Serra, Richard

  • Year : 1990
  • Height : 300 cm
  • Width : 50 cm
  • Category : Skúlptúr
  • Sub-category : Steinskúlptúr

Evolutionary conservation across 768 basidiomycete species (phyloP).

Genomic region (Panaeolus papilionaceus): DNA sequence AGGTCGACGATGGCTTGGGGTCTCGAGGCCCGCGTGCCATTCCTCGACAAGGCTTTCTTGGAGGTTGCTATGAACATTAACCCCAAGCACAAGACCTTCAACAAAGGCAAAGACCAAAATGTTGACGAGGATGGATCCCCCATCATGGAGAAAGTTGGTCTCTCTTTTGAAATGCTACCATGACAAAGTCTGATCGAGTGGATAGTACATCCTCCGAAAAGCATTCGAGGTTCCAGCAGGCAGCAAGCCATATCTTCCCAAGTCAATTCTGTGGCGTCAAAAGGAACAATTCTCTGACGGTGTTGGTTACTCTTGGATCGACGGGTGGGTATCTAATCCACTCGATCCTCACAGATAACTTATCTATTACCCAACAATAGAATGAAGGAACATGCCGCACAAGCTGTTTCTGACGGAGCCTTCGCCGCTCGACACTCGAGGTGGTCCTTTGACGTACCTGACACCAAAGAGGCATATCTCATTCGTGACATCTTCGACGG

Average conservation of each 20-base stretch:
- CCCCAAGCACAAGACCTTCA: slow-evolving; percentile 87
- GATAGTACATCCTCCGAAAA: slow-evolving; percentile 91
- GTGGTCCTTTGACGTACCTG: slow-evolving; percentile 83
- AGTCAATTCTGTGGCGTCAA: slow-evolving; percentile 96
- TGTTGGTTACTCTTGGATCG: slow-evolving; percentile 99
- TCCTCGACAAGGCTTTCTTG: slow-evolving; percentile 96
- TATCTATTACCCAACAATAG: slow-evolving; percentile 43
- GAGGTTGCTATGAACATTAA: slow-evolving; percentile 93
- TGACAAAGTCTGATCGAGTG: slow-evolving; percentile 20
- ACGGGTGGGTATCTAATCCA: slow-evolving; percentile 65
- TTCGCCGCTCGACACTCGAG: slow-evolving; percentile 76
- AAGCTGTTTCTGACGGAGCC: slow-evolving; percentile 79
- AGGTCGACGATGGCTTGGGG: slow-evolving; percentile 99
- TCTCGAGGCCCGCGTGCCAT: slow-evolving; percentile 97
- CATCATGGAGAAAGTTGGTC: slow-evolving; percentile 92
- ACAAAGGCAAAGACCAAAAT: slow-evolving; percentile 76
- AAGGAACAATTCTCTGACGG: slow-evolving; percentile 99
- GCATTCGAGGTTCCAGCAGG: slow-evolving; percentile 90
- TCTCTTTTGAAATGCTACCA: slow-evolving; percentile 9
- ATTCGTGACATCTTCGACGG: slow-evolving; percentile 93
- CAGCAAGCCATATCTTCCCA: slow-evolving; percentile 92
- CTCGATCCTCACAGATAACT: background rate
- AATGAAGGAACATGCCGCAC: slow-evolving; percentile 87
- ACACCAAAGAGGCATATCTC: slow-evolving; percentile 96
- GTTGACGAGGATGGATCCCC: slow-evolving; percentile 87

Standing Stones by American artist Richard Serra is an environmental artwork that stretches across the west island of Viðey and makes a strong impression on its surrounding environment. Composed of columnar basalt, the work references the island’s geological history and, at the same time, underlines its unbreakable connection to its surroundings. The work is based on rules set by the artist and may sound complicated (it is best to experience it in person because it then will explain itself). Basalt columns are paired around the circumference of the western part of the island, the gap between them determined by the gradient of the land, forming nine different gates that frame the view in different directions. One column stands nine meters above sea level and the other ten, another rises four meters from the ground and the other three. The top of all the columns is level, as can be seen from the highest point of the island at eighteen meters above sea level. Like other works by Richard Serra, his environmental works inspire the audience to move in a specific way and experience their surroundings anew. The Icelandic name, Áfangar, is taken from a well-known poem by Jón Helgason, while in the artist's native language of English, the title is much more descriptive: Standing Stones - Nine locations - Two Elevations. The artwork was installed at the initiative of Reykjavík Arts Festival in 1990 and is in the care of the Reykjavík Art Museum.

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